ObamaCare: Oregon's horror story
Oregon's upcoming ObamaCare “exchange” for people lacking employer-based health insurance will fall victim to the same sort of “death spiral” as California's — and for the same reasons inherent in the deceptively named Affordable Care Act.
The National Center for Public Policy Research's David Hogberg, a Ph.D. who previously analyzed California's exchange, says 2014's average “Cover Oregon” monthly premium will cost 66 percent more than individual plans do now — and even the average monthly premium for a cheaper “Bronze” plan will cost 42 percent more.
As in California, buyers ages 20 to 39 are key to exchange success. But 30-year-old Oregonians earning just under $30,000 annually won't qualify for premium subsidies, and ObamaCare's “guaranteed issue” provision will let such “young invincibles” wait until they're sick to buy insurance.
And with even the cheapest “Cover Oregon” plans costing them far more than ObamaCare's $95 fine in 2014 for being uninsured — and far more even than the $695 fine in 2016 — “they'll have substantial incentives to forgo insurance until they actually need it.”
That means an ever older, sicker and costlier insured “pool” that drives premiums ever higher and young people — and eventually, insurers — out of the exchange.
These state exchanges' inability to deliver what ObamaCare's backers promised is emblematic of how fundamentally flawed the Affordable Care Act is — and why ObamaCare must be scrapped.
TribLive commenting policy
You are solely responsible for your comments and by using TribLive.com you agree to our Terms of Service.
We moderate comments. Our goal is to provide substantive commentary for a general readership. By screening submissions, we provide a space where readers can share intelligent and informed commentary that enhances the quality of our news and information.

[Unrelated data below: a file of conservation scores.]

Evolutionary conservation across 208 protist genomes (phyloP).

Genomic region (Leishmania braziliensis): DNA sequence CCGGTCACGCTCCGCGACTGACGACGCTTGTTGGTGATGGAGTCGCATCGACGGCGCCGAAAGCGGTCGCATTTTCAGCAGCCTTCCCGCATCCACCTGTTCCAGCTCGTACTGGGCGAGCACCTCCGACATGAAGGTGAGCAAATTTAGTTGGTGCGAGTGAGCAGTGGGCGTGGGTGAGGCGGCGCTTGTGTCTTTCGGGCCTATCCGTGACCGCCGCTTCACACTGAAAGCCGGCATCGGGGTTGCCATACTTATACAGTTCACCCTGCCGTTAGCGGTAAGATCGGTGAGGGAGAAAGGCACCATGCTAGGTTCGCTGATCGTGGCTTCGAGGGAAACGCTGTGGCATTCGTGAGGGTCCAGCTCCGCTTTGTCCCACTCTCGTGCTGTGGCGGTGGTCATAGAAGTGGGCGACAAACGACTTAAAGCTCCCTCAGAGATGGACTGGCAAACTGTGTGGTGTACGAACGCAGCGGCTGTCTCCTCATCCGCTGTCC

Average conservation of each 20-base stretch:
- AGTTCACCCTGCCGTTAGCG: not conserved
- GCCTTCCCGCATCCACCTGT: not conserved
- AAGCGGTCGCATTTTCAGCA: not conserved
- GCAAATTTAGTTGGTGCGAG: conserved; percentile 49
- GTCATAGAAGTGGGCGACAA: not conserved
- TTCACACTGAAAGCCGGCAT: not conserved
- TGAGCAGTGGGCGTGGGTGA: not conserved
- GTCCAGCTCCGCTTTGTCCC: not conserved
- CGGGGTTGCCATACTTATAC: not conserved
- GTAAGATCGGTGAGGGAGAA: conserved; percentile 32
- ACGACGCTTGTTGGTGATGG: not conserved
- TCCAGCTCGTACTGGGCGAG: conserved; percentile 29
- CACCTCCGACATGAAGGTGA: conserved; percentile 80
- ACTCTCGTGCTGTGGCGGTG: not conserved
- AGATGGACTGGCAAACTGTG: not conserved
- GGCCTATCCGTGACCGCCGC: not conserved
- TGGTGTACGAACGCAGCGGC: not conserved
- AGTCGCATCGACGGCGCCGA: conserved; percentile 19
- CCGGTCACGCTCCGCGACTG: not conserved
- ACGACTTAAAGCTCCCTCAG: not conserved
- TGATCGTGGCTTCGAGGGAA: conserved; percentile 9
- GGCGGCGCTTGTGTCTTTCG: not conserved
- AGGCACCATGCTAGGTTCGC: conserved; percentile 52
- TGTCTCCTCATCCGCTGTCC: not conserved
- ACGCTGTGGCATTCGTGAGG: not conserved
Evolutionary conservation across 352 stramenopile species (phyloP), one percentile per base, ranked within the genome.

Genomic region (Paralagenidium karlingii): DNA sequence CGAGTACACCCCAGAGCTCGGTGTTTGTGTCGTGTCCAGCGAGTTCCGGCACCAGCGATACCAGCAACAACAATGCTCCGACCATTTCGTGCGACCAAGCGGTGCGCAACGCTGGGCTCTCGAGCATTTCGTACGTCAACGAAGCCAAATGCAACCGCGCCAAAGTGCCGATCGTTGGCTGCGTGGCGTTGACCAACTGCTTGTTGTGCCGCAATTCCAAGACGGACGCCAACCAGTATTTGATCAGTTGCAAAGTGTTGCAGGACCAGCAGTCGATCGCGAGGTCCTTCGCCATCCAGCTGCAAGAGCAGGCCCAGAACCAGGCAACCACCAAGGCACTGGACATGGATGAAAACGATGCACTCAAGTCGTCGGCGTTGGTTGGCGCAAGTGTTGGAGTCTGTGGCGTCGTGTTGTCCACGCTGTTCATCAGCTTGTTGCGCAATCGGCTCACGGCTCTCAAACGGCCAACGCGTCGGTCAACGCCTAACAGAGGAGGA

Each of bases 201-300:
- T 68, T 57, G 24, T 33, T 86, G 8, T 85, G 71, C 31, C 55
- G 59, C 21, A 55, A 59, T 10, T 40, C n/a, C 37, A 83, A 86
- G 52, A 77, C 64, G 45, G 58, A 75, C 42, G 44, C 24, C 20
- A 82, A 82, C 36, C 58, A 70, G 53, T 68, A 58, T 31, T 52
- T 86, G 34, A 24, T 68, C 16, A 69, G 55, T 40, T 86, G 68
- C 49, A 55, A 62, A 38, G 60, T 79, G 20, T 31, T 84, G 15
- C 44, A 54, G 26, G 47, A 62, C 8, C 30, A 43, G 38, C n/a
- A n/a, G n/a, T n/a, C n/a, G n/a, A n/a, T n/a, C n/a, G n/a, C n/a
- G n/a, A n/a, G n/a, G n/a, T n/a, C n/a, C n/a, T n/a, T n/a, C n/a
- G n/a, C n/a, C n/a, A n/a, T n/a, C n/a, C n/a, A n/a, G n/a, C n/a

While most comments will be posted if they are on-topic and not abusive, moderating decisions are subjective. We will make them as carefully and consistently as we can. Because of the volume of reader comments, we cannot review individual moderation decisions with readers.
We value thoughtful comments representing a range of views that make their point quickly and politely. We make an effort to protect discussions from repeated comments â either by the same reader or different readers.
We follow the same standards for taste as the daily newspaper. A few things we won't tolerate: personal attacks, obscenity, vulgarity, profanity (including expletives and letters followed by dashes), commercial promotion, impersonations, incoherence, proselytizing and SHOUTING. Don't include URLs to Web sites.
We do not edit comments. They are either approved or deleted. We reserve the right to edit a comment that is quoted or excerpted in an article. In this case, we may fix spelling and punctuation.
We welcome strong opinions and criticism of our work, but we don't want comments to become bogged down with discussions of our policies and we will moderate accordingly.
We appreciate it when readers and people quoted in articles or blog posts point out errors of fact or emphasis and will investigate all assertions. But these suggestions should be sent via e-mail. To avoid distracting other readers, we won't publish comments that suggest a correction. Instead, corrections will be made in a blog post or in an article.